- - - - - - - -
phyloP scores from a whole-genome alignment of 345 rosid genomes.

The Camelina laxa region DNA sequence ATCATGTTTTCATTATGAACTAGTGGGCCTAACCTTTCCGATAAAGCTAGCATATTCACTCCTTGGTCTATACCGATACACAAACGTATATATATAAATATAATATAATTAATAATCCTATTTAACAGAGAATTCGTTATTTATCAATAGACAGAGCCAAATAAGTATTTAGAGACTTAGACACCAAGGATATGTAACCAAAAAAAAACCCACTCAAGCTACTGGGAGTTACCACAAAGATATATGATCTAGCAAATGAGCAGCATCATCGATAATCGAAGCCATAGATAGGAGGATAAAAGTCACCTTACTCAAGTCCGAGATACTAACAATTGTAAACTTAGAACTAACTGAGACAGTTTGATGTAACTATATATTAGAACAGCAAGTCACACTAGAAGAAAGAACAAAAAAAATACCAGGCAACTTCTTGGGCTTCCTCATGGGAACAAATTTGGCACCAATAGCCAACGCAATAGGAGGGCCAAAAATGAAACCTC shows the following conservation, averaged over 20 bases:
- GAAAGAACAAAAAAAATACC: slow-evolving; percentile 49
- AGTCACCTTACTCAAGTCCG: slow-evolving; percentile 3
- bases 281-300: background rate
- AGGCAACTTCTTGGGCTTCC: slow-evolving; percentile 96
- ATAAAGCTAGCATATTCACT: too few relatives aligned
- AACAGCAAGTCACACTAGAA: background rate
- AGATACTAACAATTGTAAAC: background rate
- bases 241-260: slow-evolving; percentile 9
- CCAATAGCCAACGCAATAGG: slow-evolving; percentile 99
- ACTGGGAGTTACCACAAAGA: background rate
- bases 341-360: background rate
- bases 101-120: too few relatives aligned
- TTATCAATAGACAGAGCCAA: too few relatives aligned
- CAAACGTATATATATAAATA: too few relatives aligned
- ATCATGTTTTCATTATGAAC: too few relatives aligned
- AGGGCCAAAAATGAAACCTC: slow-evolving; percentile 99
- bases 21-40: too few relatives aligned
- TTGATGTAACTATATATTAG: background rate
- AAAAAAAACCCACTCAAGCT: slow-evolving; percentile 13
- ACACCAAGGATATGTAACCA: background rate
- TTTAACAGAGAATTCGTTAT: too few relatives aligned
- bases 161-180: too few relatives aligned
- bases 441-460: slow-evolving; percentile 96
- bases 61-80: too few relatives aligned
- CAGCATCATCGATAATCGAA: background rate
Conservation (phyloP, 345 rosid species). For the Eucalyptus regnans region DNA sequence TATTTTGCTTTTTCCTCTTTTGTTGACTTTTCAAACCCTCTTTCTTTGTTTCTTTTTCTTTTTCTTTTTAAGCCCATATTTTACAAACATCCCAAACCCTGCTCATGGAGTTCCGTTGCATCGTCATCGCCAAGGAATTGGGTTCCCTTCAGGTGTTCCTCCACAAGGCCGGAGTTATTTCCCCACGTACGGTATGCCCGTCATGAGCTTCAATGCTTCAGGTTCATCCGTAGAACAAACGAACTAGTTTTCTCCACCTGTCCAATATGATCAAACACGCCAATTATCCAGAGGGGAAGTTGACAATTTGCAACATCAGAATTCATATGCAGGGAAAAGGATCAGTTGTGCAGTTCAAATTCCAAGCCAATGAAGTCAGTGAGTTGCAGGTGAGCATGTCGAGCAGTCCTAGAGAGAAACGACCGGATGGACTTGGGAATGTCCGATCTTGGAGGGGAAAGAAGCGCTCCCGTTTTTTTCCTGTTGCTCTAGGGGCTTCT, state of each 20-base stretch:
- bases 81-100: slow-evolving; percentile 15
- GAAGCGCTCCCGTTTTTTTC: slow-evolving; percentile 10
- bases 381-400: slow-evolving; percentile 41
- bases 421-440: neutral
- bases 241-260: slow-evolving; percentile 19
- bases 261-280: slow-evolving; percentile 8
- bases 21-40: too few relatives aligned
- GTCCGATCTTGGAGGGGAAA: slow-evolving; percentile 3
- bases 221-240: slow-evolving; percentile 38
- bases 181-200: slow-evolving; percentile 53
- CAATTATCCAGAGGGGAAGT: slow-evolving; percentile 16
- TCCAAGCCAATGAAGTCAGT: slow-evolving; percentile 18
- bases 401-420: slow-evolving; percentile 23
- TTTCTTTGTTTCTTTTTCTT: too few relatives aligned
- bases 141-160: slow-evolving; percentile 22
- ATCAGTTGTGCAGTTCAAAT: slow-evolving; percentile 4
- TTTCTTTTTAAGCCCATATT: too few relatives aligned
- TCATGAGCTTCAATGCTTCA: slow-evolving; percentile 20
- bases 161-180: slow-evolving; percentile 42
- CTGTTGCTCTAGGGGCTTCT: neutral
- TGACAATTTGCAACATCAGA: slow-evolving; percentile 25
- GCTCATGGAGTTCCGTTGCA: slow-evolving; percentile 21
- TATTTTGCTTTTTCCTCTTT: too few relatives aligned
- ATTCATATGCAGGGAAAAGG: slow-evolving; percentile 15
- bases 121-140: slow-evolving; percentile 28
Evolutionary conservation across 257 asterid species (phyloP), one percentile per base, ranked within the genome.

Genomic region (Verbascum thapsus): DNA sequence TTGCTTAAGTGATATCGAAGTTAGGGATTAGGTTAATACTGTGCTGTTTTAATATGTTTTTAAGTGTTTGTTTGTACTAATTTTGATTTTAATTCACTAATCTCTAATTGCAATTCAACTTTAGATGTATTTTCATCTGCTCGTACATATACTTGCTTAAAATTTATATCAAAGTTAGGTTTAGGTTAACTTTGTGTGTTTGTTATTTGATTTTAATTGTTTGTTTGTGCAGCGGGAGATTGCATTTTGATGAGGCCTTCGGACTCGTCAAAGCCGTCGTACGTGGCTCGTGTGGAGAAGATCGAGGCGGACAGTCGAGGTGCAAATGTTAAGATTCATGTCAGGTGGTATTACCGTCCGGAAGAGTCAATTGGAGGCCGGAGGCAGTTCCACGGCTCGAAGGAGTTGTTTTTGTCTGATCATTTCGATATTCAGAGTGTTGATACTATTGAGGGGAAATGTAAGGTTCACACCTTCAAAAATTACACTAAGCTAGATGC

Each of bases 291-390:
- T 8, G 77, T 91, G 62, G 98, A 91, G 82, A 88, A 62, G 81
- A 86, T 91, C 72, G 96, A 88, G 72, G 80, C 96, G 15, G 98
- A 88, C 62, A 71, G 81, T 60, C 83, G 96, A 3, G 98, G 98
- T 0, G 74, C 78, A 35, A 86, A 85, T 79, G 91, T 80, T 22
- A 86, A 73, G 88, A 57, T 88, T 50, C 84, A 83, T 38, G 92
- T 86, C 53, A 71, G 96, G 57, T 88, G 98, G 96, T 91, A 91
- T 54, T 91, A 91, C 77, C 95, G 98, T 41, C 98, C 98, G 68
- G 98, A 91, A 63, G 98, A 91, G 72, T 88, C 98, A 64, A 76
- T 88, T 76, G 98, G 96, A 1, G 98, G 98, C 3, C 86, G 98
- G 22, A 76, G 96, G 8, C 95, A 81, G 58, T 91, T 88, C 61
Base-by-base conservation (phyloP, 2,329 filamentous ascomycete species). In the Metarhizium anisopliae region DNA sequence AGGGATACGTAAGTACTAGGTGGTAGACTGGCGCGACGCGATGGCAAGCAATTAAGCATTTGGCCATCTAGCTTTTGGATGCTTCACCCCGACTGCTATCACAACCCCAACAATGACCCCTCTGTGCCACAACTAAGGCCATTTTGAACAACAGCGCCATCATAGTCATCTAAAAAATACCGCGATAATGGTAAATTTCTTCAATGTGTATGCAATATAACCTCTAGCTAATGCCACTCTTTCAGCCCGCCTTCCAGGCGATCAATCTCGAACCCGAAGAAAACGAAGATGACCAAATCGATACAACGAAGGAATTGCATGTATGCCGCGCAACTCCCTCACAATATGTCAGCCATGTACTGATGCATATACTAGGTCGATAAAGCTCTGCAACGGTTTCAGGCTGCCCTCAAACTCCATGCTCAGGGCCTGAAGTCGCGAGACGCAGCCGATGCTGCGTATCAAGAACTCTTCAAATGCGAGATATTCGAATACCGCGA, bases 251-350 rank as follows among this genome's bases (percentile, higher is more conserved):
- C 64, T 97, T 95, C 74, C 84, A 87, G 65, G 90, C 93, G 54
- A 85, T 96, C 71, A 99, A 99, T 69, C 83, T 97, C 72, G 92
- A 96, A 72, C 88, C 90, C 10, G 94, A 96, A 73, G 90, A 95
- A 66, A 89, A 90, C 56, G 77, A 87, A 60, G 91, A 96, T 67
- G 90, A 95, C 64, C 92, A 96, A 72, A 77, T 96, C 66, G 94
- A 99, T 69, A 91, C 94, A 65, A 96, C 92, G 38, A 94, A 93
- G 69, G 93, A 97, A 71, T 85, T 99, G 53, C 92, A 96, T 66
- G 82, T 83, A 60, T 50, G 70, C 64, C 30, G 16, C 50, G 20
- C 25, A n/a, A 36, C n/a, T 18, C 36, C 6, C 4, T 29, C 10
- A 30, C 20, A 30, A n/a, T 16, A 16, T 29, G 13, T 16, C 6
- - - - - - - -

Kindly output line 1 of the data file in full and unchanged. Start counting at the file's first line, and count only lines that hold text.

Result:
phyloP scores from a whole-genome alignment of 345 rosid genomes.